11.15.2016 Schiaparelli Impact Site on Mars, Stereo
11.03.2016 Schiaparelli Impact Site on Mars, in Color
10.17.2016 MAVEN Captures Rapid Cloud Formation
10.17.2016 Mars' Nightside Atmosphere
10.17.2016 Ultraviolet Image Near Mars' South Pole
10.17.2016 Ultraviolet Mars Reveals Cloud Formation
10.05.2016 Dust Haze Hiding the Martian Surface in 2001
10.04.2016 Test of Lander Vision System for Mars 2020
10.03.2016 A Sharpened Ultraviolet View of Mars
10.03.2016 Curiosity Self-Portrait at 'Murray Buttes'
10.03.2016 Butte 'M9a' in 'Murray Buttes' on Mars
09.19.2016 Ribbon Cutting
09.09.2016 Farewell to Murray Buttes (Image 5)
09.09.2016 Farewell to Murray Buttes (Image 4)
09.09.2016 Farewell to Murray Buttes (Image 3)
09.09.2016 Farewell to Murray Buttes (Image 2)
09.09.2016 Farewell to Murray Buttes (Image 1)
08.26.2016 Out-of-this-World Records
08.04.2016 Mars Rover Is New Social Media Game
08.04.2016 Mars Rover Social Media Game
08.02.2016 Artist Concept for RIMFAX
07.20.2016 Viking 40 Year Anniversary Artwork: Medal
07.18.2016 Mars 2020 Range Trigger
07.14.2016 NASA to Launch Mars Rover in 2020
05.19.2016 Mars Near 2016 Oppostion (Annotated)
05.09.2016 Mars Close Approach - May 2016
Warm-Season Flows on Martian SlopeDark, seasonal flows emanate from bedrock exposures at Palikir Crater on Mars in this image from the High Resolution Imaging Science Experiment (HiRISE) camera on NASA's Mars Reconnaissance Orbiter. These flows, now documented at several places on Mars, form and grow during warm seasons when surface temperature is warm enough for salty ice to melt, and then fade or completely disappear in the colder season.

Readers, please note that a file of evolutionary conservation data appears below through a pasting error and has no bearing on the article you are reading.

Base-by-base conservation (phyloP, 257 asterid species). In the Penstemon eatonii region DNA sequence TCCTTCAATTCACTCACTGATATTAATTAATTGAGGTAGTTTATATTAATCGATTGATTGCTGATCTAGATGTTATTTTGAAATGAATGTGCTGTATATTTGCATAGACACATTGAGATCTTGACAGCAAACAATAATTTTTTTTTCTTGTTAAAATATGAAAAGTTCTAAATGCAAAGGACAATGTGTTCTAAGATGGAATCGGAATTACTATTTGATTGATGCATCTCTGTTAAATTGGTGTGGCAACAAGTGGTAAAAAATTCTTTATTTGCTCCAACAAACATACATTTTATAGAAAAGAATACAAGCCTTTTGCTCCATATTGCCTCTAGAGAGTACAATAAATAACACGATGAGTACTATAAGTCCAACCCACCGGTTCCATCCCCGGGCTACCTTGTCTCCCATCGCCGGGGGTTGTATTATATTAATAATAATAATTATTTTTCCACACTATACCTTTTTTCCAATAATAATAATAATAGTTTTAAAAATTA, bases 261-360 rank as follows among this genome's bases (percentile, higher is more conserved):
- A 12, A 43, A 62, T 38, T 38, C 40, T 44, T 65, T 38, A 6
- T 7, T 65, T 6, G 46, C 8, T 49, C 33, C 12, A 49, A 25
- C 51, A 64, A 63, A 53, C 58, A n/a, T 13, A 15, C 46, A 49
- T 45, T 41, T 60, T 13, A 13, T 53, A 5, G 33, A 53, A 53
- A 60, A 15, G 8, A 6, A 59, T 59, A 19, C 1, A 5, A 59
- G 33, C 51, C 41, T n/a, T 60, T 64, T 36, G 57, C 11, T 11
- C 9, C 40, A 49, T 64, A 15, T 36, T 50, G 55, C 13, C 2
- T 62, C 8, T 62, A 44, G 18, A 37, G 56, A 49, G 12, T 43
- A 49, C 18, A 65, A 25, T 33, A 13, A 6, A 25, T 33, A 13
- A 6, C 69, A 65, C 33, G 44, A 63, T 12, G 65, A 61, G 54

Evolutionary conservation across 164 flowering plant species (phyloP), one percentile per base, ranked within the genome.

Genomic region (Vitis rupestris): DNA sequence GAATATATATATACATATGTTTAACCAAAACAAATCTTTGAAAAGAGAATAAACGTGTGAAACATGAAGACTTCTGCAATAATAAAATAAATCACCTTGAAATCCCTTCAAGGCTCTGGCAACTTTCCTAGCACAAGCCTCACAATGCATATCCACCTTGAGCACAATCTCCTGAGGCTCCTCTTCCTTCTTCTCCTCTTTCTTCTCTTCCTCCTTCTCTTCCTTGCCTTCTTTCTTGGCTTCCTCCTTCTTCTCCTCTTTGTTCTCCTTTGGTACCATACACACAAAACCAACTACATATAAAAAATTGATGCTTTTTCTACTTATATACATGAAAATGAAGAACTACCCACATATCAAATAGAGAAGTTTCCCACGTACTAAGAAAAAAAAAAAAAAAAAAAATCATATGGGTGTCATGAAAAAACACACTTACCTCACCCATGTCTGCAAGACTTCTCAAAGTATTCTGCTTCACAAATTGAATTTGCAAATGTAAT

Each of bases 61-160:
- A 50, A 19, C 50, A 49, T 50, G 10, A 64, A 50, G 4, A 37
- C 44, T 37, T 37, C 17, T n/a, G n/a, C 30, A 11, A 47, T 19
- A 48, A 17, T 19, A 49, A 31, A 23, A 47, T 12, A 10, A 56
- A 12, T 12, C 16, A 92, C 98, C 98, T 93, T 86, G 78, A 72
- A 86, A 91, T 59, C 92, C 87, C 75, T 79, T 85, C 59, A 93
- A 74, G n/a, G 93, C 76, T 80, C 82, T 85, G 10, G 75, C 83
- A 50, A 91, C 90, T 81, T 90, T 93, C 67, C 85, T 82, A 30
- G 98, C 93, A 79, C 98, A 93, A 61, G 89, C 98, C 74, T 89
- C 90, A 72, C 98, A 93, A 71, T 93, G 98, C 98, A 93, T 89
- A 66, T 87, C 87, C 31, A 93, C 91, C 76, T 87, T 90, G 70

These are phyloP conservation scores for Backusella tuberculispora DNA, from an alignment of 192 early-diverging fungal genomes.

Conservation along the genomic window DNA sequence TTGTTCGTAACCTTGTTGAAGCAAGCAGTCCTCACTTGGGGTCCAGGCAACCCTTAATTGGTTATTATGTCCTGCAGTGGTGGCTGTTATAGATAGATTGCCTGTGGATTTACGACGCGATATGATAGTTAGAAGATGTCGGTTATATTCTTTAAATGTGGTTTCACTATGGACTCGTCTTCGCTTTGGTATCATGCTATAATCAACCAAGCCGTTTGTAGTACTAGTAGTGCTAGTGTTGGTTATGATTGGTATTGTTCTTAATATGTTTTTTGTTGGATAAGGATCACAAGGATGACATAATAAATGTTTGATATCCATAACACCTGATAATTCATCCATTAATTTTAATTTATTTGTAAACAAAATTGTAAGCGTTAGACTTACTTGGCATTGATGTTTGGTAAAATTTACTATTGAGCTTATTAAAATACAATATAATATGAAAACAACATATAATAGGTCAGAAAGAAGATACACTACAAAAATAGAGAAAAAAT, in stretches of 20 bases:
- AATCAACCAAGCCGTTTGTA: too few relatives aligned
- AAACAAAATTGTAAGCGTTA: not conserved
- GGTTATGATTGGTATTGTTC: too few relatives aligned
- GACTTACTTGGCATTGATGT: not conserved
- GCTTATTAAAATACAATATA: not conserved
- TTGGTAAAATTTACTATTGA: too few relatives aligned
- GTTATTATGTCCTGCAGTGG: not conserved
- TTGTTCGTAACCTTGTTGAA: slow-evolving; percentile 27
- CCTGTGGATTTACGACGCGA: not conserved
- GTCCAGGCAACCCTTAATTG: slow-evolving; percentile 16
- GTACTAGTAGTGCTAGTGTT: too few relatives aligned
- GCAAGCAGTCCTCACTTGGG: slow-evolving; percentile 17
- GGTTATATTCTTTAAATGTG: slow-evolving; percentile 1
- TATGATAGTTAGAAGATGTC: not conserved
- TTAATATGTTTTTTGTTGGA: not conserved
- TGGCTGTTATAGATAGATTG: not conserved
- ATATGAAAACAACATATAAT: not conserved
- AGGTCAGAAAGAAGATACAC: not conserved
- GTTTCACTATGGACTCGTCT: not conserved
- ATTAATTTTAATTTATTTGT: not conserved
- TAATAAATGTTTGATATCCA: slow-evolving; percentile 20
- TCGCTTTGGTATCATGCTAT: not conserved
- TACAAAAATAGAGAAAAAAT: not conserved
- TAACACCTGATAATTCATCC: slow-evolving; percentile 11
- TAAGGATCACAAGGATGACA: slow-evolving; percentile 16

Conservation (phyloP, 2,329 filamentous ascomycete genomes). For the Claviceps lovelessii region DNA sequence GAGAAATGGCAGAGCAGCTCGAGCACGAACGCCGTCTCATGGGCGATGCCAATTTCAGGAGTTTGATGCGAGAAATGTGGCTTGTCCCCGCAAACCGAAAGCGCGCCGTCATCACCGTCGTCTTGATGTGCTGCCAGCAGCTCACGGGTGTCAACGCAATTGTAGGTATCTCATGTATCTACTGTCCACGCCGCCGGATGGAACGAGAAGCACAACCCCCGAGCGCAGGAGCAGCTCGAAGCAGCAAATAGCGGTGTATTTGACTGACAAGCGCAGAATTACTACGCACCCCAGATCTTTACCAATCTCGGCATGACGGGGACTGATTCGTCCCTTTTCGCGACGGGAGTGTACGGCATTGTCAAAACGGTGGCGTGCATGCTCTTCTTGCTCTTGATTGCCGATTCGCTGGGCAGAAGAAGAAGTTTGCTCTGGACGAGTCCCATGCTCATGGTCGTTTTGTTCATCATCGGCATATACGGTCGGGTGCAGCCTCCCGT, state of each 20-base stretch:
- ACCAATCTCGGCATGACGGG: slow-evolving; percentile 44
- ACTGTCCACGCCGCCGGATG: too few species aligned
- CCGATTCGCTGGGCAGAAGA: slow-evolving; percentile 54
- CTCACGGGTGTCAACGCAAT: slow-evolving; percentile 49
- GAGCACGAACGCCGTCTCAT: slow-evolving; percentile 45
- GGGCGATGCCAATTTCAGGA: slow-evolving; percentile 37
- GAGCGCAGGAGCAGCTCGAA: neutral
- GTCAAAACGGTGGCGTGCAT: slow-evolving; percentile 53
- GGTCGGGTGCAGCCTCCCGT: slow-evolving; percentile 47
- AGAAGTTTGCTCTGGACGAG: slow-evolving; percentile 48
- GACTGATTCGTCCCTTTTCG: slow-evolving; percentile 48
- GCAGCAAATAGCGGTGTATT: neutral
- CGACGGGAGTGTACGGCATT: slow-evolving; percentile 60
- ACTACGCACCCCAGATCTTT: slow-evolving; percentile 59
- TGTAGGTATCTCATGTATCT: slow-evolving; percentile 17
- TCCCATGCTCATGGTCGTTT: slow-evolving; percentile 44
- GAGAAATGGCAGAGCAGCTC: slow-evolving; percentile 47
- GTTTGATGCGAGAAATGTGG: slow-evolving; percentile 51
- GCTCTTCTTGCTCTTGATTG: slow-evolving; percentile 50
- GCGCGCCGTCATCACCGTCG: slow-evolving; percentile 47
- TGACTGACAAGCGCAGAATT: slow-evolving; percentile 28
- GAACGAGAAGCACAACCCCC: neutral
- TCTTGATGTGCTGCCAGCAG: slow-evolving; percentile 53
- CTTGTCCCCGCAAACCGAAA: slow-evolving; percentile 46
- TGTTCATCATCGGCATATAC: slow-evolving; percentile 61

The location of this site is about 41.6 degrees south latitude, 202.3 degrees east longitude. The season was summer on southern Mars when this image was taken on June 27, 2011. Three arrows point to bright, smooth fans left behind by flows. The scale bar at lower right indicates 50 meters (164 feet). North is up.
These dark, warm-season flows are called "recurring slope lineae" or RSL. Researchers are using observations from Mars orbiters to study the possibility that RSL result from action of salty liquid water. Examples of RSL sites observed over a sequence of seasons are at http://photojournal.jpl.nasa.gov/catalog/PIA14472 and http://photojournal.jpl.nasa.gov/catalog/PIA14475 .
This image, included in a paper by Lujendra Ojha of the Georgia Institute of Technology, Atlanta, and co-authors in Geophysical Research Letters, is one product from the HiRISE observation catalogued as ESP_023045_1380. Other products from the same observation are available at http://uahirise.org/ESP_023045_1380 .
The University of Arizona, Tucson, operates HiRISE, which was built by Ball Aerospace & Technologies Corp., Boulder, Colo. NASA's Jet Propulsion Laboratory, a division of the California Institute of Technology in Pasadena, manages the Mars Reconnaissance Orbiter for NASA's Science Mission Directorate, Washington.
Image Credit: NASA/JPL-Caltech/Univ. of Arizona